In July 2011 Barbara Carlos was diagnosed with stage 3 breast cancer. A resident of Hawaii, she works in administrative support at a college and has retirement as her career goal. Music keeps her sane, as side effects of chemo and radiation linger. Overweight since childhood, she keeps trying to lose the estrogen-laden fat that her cancer loves.
To most of the world, the day I had a mastectomy was just another day. But to me, it was the start of so many changes in my life.
When recently speaking with a newly diagnosed breast cancer patient, in the course of our conversation she innocently asked me when I had had my mastectomy. I knew from the tone of the conversation that the answer she was looking for was something along the lines of how long ago. After all, we were talking about diagnosis, treatments and side effects. I could tell she wanted a yardstick to measure where I was and where she was in the journey. Yes, I knew she had a time frame in mind. Instead, I purposely gave her the exact date. She was surprised and showed it. She even asked me how I could remember exactly when it was done. I explained, as best as I could, that it was a day like no other, a turning point, or at least the start of a large turn in my life. It was a day I could never go back and undo, a day that brought so much change into my world and continues to do just that, even now.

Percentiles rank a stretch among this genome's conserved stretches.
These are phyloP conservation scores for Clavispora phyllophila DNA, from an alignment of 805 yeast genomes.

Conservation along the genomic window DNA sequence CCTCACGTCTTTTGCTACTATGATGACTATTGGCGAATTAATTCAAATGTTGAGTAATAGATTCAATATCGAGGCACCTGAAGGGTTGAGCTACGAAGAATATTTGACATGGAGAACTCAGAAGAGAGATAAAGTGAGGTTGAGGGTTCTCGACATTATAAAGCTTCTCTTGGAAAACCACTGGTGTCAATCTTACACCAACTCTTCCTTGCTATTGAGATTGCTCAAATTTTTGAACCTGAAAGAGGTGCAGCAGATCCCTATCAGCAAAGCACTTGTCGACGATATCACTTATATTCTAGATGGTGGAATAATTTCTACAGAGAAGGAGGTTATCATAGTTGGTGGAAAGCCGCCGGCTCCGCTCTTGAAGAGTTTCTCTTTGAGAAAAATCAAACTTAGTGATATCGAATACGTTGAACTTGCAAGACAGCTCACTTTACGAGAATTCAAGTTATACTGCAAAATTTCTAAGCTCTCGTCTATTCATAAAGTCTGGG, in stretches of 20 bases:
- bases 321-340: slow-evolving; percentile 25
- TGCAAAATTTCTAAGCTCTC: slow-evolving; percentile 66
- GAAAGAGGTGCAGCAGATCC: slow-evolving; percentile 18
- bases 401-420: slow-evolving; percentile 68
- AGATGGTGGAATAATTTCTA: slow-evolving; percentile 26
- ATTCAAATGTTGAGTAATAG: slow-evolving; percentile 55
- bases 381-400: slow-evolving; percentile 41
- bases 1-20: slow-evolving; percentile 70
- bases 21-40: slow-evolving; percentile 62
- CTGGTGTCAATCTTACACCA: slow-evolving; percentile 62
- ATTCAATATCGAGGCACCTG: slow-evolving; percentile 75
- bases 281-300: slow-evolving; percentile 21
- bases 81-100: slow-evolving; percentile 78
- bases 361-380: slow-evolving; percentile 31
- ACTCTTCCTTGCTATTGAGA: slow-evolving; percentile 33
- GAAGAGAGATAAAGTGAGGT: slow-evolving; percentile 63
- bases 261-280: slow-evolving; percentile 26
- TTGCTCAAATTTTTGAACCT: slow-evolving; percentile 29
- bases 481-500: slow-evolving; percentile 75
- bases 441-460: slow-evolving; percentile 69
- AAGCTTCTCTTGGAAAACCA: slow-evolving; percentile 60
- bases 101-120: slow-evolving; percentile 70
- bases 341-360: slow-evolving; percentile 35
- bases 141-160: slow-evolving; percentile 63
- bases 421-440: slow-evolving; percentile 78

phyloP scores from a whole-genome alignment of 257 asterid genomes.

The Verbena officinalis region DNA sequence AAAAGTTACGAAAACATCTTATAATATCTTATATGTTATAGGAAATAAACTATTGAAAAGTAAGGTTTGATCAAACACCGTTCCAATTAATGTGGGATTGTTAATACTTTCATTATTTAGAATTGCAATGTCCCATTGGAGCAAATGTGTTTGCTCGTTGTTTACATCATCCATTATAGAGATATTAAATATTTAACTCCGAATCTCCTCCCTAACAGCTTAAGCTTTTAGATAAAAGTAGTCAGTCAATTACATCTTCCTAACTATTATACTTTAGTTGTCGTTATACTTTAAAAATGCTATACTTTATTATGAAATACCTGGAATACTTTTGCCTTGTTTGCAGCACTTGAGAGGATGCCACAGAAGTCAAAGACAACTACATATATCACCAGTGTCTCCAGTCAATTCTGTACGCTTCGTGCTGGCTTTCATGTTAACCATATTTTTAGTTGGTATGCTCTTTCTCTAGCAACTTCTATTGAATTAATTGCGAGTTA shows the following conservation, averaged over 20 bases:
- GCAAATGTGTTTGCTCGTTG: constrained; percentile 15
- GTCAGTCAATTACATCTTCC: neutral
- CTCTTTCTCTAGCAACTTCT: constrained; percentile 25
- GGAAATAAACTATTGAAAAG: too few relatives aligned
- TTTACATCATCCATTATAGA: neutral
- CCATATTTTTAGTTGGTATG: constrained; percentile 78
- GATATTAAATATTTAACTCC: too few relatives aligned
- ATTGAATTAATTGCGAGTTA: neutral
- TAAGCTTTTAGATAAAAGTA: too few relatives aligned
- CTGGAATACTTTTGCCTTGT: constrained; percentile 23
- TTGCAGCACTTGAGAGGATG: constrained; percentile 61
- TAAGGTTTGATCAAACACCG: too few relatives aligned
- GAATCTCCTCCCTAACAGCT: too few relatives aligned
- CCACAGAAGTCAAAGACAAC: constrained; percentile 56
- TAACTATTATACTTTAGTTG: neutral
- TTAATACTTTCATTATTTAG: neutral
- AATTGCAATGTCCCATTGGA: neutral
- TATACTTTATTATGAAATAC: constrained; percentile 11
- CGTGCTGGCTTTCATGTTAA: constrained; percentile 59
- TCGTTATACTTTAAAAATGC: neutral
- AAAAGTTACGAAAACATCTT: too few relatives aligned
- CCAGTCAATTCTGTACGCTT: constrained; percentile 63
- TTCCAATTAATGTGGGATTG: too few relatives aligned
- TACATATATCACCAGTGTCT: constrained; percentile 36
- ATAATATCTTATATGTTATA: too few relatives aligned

I don't know if my explanation was clear. I hope it was. I know she is facing a lumpectomy in another week. I didn't mean to scare her, but cancer is scary, especially in the beginning. She brought up the scariness factor several times in the course of our conversation, and I agreed with her.
When I was first diagnosed I was scared. But in a matter of days, the fear was replaced with fierce determination. Information is power. I absorbed cancer information slowly and in small bites. I could only focus on a small piece of information at a time, but each day, throughout the day, I took in a little bit more. Eventually I had enough information to feel empowered. There were still a lot of unknowns in my cancer world, like size and staging, how my body would react to the surgery and how I would feel afterwards, who my oncologist would be, what chemo would be like, and a whole lot of other things I had no clue about. My determination came from that empowerment. I was willingly walking into the closest thing to hell that I expected to encounter, and I was determined to walk out on the other side. I knew I wasn't going to make it through unscathed, but I was determined to make it.
So, yes, I remember the exact date of my mastectomy. It was Aug. 2, 2011, a Tuesday. So many things changed as a result of that day. I changed too - physically, mentally and emotionally - and I am still me, maybe just more so.